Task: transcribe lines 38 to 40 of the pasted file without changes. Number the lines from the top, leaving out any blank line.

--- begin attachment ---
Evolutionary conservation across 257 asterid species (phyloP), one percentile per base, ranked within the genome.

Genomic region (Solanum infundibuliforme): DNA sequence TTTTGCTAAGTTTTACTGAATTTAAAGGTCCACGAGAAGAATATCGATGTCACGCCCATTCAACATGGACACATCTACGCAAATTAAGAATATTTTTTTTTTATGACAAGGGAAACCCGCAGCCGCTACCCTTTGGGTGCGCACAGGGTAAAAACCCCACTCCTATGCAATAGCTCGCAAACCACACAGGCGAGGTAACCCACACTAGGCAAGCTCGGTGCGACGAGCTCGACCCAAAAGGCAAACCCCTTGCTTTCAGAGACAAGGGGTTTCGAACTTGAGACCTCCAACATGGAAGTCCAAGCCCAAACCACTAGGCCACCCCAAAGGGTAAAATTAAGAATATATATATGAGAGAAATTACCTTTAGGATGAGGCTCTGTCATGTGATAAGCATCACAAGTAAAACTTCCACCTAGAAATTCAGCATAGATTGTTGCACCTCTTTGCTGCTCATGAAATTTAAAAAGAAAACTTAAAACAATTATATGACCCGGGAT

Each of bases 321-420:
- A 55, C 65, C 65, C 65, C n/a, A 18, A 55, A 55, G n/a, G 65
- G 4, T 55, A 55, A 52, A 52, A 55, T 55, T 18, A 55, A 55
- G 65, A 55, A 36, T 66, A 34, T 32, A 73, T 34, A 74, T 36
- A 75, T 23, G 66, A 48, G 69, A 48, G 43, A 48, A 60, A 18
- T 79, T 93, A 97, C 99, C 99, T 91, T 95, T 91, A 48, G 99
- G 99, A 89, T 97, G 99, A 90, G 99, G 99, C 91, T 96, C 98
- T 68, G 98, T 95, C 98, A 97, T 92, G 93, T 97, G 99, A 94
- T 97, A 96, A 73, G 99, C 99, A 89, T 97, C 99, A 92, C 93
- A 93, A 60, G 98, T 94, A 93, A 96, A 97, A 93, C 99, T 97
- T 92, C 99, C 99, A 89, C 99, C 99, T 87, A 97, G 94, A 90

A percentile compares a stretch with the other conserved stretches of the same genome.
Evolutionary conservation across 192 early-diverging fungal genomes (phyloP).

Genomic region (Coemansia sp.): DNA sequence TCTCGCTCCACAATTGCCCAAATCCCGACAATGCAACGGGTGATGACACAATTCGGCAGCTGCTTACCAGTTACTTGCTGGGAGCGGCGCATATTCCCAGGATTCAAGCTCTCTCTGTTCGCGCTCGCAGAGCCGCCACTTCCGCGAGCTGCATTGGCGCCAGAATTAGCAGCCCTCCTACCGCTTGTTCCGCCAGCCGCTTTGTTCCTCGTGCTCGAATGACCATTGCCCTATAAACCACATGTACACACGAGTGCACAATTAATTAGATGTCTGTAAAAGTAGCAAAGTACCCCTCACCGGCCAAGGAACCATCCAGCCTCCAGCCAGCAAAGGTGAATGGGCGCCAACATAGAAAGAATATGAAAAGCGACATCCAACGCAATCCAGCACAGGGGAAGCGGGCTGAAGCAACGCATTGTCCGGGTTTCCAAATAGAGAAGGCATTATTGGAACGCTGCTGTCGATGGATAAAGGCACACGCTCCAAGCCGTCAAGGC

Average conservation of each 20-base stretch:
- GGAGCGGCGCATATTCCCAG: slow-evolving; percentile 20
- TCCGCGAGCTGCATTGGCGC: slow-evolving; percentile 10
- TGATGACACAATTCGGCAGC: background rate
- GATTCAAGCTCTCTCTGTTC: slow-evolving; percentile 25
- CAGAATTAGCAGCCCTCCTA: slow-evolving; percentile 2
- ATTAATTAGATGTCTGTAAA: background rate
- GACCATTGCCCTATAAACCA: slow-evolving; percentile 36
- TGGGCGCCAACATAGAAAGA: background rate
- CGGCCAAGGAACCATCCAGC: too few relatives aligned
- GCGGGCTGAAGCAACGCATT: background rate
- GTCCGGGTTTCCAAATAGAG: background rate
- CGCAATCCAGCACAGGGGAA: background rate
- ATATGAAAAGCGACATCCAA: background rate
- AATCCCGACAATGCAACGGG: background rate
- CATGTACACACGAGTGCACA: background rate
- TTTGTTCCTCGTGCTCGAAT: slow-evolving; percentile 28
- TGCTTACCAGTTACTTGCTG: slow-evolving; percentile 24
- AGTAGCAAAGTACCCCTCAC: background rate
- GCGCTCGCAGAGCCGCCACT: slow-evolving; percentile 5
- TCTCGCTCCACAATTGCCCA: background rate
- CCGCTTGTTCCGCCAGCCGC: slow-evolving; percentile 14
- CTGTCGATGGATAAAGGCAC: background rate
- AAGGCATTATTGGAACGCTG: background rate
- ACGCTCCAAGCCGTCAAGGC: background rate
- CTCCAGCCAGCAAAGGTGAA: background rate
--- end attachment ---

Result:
- CCGCTTGTTCCGCCAGCCGC: slow-evolving; percentile 14
- CTGTCGATGGATAAAGGCAC: background rate
- AAGGCATTATTGGAACGCTG: background rate